Seafarers Protest Against Loss of Jobs and Ships at Australian Parliament

Unemployed maritime workers from around Australia decide to stage a protest ahead of the Parliament House in Canberra on Tuesday to demand urgent action from the Morrison Government to strengthen the Australian shipping industry.

Seafarers Protest Against Loss of Jobs and Ships at Australian Parliament
The protestors from the MUA on the lawn of Parliament House in Canberra, Australia (NMU)

Maritime Union of Australia (MUA) said that since the election of the Coalition Government in 2013, “More than half the Australian ships that transported cargo between Australian ports are lost, taking with them quite 500 direct seafarers jobs.”

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It has been urging for several years now, for the government to limit the presence of vessels flying the so-called flags of convenience by introducing cabotage laws for its coastal waters.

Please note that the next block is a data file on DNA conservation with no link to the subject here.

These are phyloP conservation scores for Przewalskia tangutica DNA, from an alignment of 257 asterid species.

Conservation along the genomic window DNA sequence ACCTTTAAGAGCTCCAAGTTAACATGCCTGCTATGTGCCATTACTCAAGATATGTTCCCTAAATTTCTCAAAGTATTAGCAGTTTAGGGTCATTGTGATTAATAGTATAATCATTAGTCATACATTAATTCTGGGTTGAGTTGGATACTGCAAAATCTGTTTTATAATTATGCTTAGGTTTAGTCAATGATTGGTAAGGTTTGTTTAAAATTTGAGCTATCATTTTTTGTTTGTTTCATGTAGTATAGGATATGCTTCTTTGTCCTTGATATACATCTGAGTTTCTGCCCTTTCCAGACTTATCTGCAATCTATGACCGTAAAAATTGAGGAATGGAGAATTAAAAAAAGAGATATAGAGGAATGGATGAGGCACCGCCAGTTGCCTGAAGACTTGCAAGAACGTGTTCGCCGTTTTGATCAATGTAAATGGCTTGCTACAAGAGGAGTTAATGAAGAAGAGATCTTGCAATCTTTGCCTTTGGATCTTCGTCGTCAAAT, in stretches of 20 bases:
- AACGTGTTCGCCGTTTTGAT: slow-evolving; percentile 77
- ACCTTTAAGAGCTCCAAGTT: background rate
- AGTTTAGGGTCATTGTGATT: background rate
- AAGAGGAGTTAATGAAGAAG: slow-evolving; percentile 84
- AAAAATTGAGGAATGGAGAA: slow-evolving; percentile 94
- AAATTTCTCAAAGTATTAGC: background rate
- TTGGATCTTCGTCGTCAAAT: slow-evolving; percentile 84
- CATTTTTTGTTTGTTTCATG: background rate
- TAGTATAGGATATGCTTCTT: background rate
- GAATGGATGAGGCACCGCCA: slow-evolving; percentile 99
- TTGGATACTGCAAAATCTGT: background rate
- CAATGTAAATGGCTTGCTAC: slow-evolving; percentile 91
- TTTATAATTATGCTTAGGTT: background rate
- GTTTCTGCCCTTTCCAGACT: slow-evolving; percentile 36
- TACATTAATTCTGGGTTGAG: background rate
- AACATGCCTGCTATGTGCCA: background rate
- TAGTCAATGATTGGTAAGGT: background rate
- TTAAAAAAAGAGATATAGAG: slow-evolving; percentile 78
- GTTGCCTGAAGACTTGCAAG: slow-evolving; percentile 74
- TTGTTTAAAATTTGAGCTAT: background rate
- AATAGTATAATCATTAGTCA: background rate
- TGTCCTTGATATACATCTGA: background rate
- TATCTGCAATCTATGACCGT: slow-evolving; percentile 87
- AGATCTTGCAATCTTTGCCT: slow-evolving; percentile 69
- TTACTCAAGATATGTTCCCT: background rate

Namely, cabotage laws have been identified as the best potential solution to ensure jobs for domestic seafarers and prevent foreign seafarers from being exploited as they tend to be underpaid and often faced with sub-standard working and safety conditions.

“Unemployed seafarers will hold a Jobs Embassy on the Parliament House lawn from 7:00 AM, before being joined by supporters and fellow maritime workers for a rally at 11:00 AM“ MUA said.

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The National General Secretary of MUA, Paddy Crumlin, said, “This campaign isn’t almost getting Australian seafarers copy the gangways of Australian ships, it’s about the importance of a robust shipping industry to the economic success of an island nation”

The ‘Save Australian Shipping’ campaign has been ongoing for years as jobs in the industry continued to erode. In February 2019, union workers staged a similar protest on the lawn in front of Parliament after 80 Australian seafarers were laid off from two vessels that carried iron ore from Port Hedland in Western Australia to steelworks in Port Kembla. At the time, union leaders said without cabotage laws, the practices of replacing Australians with lower-cost foreign labor were legal and would continue.

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